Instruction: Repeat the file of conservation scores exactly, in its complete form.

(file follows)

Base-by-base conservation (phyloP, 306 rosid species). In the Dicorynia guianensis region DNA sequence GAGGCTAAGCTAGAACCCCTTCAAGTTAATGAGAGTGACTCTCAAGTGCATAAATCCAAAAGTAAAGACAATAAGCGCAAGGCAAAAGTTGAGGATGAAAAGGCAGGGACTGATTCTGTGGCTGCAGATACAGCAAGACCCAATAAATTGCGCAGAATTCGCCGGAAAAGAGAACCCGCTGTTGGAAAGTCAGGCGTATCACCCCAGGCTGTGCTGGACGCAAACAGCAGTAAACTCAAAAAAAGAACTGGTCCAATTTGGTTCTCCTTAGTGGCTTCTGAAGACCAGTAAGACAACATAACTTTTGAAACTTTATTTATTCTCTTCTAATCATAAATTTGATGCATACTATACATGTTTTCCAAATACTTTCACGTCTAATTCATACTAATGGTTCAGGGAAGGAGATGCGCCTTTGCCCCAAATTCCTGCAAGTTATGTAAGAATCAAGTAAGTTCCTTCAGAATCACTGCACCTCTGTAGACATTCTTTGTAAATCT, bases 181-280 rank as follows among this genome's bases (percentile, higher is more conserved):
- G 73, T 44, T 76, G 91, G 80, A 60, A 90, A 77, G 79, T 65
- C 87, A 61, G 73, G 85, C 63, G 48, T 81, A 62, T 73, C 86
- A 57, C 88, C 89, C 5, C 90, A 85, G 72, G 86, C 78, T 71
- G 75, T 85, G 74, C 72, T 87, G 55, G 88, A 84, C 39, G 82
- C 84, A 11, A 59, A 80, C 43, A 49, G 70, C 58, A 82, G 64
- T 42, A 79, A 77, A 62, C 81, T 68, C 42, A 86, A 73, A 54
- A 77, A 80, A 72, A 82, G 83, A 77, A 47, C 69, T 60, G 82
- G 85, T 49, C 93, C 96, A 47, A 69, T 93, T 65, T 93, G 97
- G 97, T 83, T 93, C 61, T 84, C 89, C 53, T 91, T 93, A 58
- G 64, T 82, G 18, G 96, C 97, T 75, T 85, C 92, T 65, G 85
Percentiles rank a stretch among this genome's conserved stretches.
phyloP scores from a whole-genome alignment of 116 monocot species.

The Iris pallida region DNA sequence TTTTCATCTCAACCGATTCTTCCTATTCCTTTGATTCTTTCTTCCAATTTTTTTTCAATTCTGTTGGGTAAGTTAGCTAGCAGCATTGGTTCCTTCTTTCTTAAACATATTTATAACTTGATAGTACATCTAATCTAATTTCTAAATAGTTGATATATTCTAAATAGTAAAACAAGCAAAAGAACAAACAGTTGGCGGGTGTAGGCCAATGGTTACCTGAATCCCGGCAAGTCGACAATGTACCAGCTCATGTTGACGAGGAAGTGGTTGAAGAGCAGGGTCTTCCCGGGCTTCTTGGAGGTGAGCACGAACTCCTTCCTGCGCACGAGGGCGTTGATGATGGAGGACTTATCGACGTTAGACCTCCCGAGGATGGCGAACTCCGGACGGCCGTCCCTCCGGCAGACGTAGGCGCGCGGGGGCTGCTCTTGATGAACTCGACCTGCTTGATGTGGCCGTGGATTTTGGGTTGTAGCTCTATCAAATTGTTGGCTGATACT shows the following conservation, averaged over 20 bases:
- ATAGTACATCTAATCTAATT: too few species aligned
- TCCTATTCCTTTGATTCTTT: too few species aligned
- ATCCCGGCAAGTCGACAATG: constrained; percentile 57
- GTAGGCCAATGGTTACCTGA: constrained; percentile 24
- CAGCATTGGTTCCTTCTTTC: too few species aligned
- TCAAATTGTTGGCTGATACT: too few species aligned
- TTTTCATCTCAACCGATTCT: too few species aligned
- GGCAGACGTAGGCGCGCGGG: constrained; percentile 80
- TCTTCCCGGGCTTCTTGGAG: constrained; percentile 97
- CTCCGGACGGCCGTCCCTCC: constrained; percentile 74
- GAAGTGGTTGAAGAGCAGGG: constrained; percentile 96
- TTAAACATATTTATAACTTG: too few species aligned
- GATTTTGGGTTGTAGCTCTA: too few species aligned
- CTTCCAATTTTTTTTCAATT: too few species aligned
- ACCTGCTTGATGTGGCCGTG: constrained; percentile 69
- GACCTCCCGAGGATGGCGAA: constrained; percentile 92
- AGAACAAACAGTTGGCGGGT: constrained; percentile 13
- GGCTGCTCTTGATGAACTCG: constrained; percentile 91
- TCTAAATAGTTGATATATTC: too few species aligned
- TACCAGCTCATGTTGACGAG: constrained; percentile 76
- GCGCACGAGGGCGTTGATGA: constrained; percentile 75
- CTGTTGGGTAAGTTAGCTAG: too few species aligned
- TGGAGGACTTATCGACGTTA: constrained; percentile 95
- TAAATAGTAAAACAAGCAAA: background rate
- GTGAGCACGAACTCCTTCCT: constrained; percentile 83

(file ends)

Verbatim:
Base-by-base conservation (phyloP, 306 rosid species). In the Dicorynia guianensis region DNA sequence GAGGCTAAGCTAGAACCCCTTCAAGTTAATGAGAGTGACTCTCAAGTGCATAAATCCAAAAGTAAAGACAATAAGCGCAAGGCAAAAGTTGAGGATGAAAAGGCAGGGACTGATTCTGTGGCTGCAGATACAGCAAGACCCAATAAATTGCGCAGAATTCGCCGGAAAAGAGAACCCGCTGTTGGAAAGTCAGGCGTATCACCCCAGGCTGTGCTGGACGCAAACAGCAGTAAACTCAAAAAAAGAACTGGTCCAATTTGGTTCTCCTTAGTGGCTTCTGAAGACCAGTAAGACAACATAACTTTTGAAACTTTATTTATTCTCTTCTAATCATAAATTTGATGCATACTATACATGTTTTCCAAATACTTTCACGTCTAATTCATACTAATGGTTCAGGGAAGGAGATGCGCCTTTGCCCCAAATTCCTGCAAGTTATGTAAGAATCAAGTAAGTTCCTTCAGAATCACTGCACCTCTGTAGACATTCTTTGTAAATCT, bases 181-280 rank as follows among this genome's bases (percentile, higher is more conserved):
- G 73, T 44, T 76, G 91, G 80, A 60, A 90, A 77, G 79, T 65
- C 87, A 61, G 73, G 85, C 63, G 48, T 81, A 62, T 73, C 86
- A 57, C 88, C 89, C 5, C 90, A 85, G 72, G 86, C 78, T 71
- G 75, T 85, G 74, C 72, T 87, G 55, G 88, A 84, C 39, G 82
- C 84, A 11, A 59, A 80, C 43, A 49, G 70, C 58, A 82, G 64
- T 42, A 79, A 77, A 62, C 81, T 68, C 42, A 86, A 73, A 54
- A 77, A 80, A 72, A 82, G 83, A 77, A 47, C 69, T 60, G 82
- G 85, T 49, C 93, C 96, A 47, A 69, T 93, T 65, T 93, G 97
- G 97, T 83, T 93, C 61, T 84, C 89, C 53, T 91, T 93, A 58
- G 64, T 82, G 18, G 96, C 97, T 75, T 85, C 92, T 65, G 85
Percentiles rank a stretch among this genome's conserved stretches.
phyloP scores from a whole-genome alignment of 116 monocot species.

The Iris pallida region DNA sequence TTTTCATCTCAACCGATTCTTCCTATTCCTTTGATTCTTTCTTCCAATTTTTTTTCAATTCTGTTGGGTAAGTTAGCTAGCAGCATTGGTTCCTTCTTTCTTAAACATATTTATAACTTGATAGTACATCTAATCTAATTTCTAAATAGTTGATATATTCTAAATAGTAAAACAAGCAAAAGAACAAACAGTTGGCGGGTGTAGGCCAATGGTTACCTGAATCCCGGCAAGTCGACAATGTACCAGCTCATGTTGACGAGGAAGTGGTTGAAGAGCAGGGTCTTCCCGGGCTTCTTGGAGGTGAGCACGAACTCCTTCCTGCGCACGAGGGCGTTGATGATGGAGGACTTATCGACGTTAGACCTCCCGAGGATGGCGAACTCCGGACGGCCGTCCCTCCGGCAGACGTAGGCGCGCGGGGGCTGCTCTTGATGAACTCGACCTGCTTGATGTGGCCGTGGATTTTGGGTTGTAGCTCTATCAAATTGTTGGCTGATACT shows the following conservation, averaged over 20 bases:
- ATAGTACATCTAATCTAATT: too few species aligned
- TCCTATTCCTTTGATTCTTT: too few species aligned
- ATCCCGGCAAGTCGACAATG: constrained; percentile 57
- GTAGGCCAATGGTTACCTGA: constrained; percentile 24
- CAGCATTGGTTCCTTCTTTC: too few species aligned
- TCAAATTGTTGGCTGATACT: too few species aligned
- TTTTCATCTCAACCGATTCT: too few species aligned
- GGCAGACGTAGGCGCGCGGG: constrained; percentile 80
- TCTTCCCGGGCTTCTTGGAG: constrained; percentile 97
- CTCCGGACGGCCGTCCCTCC: constrained; percentile 74
- GAAGTGGTTGAAGAGCAGGG: constrained; percentile 96
- TTAAACATATTTATAACTTG: too few species aligned
- GATTTTGGGTTGTAGCTCTA: too few species aligned
- CTTCCAATTTTTTTTCAATT: too few species aligned
- ACCTGCTTGATGTGGCCGTG: constrained; percentile 69
- GACCTCCCGAGGATGGCGAA: constrained; percentile 92
- AGAACAAACAGTTGGCGGGT: constrained; percentile 13
- GGCTGCTCTTGATGAACTCG: constrained; percentile 91
- TCTAAATAGTTGATATATTC: too few species aligned
- TACCAGCTCATGTTGACGAG: constrained; percentile 76
- GCGCACGAGGGCGTTGATGA: constrained; percentile 75
- CTGTTGGGTAAGTTAGCTAG: too few species aligned
- TGGAGGACTTATCGACGTTA: constrained; percentile 95
- TAAATAGTAAAACAAGCAAA: background rate
- GTGAGCACGAACTCCTTCCT: constrained; percentile 83